Kendell Geers Cultural Appropriation

1174 Words5 Pages
In the modern world we are not only surrounded by the culture of our own people but also that of those who live amongst us be they from a different region of our own country or from a foreign shore. Culture surrounds us constantly and through its diversity makes life interesting. Cultural appropriation is where by one borrows something from another culture and places them into a different setting and by adding new elements to it gives it a new meaning. Many artists use cultural appropriation to convey messages in their work, an example of this is Kendell Geers. Kendell Geers uses cultural appropriation throughout his artworks relating to South African culture.

Kendell Geers is a South African artist who grew up in the time of apartheid, he
…show more content…
He used words to create a pattern, specifically the word fuck. Kendell Geers engineered the appearance of the lettering to create his murals; so that the viewer did not directly see the word itself an example is Post Pop Fuck 21. Kendell Geers uses the word fuck because he says, “It is one of the few words that is still magical,” and is able to evoke something inside people as “words have lost their meaning” in today’s world. Fuck has multiple connotations depending on the context it is used in, as it may be destructive as well as creative that is why Kendell Geers refers to it being “magical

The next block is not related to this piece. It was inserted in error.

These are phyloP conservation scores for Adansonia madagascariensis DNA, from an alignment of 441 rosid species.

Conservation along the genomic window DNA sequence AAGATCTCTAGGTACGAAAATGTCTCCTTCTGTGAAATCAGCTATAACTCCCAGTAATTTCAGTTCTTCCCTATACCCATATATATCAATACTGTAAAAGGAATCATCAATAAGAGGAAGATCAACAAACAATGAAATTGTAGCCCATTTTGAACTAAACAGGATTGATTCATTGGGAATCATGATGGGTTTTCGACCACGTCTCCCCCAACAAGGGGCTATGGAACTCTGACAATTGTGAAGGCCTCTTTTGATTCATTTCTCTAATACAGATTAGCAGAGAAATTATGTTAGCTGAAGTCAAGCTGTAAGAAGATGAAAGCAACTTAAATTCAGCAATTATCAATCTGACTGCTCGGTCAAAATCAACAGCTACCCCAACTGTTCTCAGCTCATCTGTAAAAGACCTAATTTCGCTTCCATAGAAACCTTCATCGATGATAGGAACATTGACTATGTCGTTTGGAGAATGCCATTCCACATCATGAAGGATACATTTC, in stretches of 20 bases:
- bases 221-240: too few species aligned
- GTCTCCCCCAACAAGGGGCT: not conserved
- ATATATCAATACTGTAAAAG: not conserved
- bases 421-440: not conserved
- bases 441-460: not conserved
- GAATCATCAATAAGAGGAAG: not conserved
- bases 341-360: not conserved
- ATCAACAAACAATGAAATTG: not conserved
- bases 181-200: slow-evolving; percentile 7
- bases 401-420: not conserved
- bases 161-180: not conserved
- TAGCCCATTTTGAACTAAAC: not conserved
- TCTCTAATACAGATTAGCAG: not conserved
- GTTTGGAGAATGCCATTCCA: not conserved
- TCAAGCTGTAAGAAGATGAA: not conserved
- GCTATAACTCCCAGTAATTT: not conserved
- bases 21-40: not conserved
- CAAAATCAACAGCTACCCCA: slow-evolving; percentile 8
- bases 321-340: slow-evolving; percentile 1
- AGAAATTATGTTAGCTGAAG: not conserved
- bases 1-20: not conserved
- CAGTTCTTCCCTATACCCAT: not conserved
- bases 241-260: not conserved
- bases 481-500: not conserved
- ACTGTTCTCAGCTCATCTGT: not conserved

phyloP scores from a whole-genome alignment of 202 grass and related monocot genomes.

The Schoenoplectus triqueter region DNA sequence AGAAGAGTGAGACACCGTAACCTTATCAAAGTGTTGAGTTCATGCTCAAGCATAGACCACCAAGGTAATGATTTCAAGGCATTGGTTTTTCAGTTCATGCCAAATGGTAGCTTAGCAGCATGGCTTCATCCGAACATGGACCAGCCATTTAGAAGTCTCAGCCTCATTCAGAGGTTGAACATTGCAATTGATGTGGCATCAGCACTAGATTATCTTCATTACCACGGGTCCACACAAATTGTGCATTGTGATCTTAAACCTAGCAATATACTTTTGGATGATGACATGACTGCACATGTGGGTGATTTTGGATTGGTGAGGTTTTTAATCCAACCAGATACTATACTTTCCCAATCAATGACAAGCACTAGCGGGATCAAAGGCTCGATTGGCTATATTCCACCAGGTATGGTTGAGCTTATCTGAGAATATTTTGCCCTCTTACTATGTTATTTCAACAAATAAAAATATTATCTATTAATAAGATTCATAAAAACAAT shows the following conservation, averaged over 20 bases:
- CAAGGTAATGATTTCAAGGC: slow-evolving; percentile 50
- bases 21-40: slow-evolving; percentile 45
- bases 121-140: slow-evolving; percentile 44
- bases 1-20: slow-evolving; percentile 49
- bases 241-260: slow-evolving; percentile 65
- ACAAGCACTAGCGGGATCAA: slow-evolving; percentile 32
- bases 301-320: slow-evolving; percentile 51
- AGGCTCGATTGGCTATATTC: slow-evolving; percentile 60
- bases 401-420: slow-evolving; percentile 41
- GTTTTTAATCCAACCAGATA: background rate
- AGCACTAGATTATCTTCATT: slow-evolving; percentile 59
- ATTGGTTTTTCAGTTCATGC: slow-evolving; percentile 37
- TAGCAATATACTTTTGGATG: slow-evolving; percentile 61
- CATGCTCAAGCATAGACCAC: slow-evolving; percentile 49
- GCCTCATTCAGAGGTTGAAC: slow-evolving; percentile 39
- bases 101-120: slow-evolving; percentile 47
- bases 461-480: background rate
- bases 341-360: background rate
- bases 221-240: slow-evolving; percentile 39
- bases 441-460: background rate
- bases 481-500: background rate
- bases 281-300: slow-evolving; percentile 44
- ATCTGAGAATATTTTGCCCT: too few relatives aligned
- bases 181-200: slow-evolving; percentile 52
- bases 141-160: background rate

Although Kendell Geers did not exclusively use the word fuck, he also uses words like believe in the same manner within the wall murals. He has also extended to use his appropriated designs on other traditional items of the Ndebele culture
Kendell Geers refers to himself as a ‘white African’, although some may say otherwise. In the Portrait of the artist as a young man there are characteristics of having a double identity, one is of the white working male Afrikaner that was raised in the time of the apartheid who is taught to believe in it and then there is a mask of one of South Africa’s great icons Nelson Mandela, who fought against the apartheid

More about Kendell Geers Cultural Appropriation

Open Document